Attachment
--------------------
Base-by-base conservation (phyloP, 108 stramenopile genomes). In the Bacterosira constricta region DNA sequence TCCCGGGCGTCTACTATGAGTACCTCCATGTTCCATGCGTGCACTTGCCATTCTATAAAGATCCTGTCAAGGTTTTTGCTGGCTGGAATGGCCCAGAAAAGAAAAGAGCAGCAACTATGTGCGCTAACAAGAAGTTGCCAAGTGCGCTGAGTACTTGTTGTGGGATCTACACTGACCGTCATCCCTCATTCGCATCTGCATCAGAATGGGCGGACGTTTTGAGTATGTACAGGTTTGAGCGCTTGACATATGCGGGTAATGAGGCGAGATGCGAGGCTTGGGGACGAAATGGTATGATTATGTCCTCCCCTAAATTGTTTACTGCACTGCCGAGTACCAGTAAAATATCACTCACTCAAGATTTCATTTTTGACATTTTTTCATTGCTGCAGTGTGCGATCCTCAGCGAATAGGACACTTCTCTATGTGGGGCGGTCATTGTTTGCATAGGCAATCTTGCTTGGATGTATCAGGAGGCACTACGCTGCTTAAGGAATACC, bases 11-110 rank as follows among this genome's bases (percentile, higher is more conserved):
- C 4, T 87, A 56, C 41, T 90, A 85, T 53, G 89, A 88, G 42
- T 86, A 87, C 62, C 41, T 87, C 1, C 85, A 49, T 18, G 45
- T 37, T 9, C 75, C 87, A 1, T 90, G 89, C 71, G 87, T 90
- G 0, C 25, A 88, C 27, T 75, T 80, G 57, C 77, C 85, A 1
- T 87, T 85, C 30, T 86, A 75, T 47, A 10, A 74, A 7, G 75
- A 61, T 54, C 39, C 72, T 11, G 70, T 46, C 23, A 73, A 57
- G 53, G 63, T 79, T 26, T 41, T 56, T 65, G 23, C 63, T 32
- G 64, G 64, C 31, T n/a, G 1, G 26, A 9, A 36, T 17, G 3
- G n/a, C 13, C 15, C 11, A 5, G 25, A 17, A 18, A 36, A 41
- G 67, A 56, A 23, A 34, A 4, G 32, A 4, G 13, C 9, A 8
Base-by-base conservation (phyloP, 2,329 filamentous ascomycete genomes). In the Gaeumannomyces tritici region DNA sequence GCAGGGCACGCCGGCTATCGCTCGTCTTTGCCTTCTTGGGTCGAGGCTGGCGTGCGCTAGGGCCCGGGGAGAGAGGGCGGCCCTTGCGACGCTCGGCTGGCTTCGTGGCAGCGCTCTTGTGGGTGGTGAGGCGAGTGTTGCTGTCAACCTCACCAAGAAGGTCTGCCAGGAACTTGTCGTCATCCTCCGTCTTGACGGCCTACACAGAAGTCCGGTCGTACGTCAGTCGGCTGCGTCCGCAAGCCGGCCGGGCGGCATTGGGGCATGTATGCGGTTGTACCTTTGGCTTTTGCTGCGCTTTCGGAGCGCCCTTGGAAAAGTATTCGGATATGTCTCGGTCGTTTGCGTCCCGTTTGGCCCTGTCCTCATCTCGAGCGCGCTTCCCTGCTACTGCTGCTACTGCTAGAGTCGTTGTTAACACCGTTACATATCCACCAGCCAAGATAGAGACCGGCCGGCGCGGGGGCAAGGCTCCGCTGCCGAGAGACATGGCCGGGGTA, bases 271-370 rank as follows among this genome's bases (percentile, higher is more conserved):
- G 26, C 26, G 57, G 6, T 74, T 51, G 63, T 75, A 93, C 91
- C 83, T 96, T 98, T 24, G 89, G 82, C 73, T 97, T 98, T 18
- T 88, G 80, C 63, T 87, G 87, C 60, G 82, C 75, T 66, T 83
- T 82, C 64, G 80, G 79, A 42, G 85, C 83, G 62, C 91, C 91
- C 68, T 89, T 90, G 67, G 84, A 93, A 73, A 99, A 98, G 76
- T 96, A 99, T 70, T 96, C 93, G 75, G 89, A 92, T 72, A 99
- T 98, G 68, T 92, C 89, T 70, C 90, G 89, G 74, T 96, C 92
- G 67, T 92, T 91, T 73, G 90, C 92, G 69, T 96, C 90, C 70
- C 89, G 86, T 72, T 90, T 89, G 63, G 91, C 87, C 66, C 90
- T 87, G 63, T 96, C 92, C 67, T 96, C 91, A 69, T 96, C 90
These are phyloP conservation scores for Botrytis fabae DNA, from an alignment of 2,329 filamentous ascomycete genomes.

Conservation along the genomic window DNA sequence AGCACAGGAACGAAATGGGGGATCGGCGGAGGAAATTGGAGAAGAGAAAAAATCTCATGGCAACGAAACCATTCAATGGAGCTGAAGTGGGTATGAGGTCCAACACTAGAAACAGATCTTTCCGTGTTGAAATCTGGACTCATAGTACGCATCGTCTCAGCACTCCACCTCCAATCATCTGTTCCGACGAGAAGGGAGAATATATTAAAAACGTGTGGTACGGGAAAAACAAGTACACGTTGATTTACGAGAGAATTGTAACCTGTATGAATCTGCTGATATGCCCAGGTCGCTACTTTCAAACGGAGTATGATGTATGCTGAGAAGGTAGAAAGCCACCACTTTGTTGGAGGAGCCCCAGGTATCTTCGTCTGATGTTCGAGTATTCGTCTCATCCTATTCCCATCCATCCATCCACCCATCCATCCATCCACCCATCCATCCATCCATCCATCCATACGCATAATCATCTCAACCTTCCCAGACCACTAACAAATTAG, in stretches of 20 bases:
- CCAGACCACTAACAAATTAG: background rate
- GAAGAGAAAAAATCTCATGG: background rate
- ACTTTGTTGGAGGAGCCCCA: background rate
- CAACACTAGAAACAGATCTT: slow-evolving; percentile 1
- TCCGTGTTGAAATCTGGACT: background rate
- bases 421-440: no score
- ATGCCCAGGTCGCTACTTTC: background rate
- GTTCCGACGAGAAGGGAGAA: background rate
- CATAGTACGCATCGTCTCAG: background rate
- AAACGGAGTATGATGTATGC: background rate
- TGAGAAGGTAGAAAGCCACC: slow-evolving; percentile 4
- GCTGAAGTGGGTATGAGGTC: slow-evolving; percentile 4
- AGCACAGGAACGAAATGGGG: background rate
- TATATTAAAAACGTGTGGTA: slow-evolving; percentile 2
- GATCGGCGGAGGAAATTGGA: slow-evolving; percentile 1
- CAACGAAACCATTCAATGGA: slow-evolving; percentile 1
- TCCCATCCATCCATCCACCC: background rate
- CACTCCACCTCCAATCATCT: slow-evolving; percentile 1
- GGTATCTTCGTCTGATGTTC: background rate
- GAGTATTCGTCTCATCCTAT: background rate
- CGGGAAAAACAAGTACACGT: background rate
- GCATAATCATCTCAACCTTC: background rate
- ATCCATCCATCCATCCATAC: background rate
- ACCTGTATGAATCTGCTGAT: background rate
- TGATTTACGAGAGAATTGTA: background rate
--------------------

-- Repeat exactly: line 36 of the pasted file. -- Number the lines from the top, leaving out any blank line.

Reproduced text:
- GCTGAAGTGGGTATGAGGTC: slow-evolving; percentile 4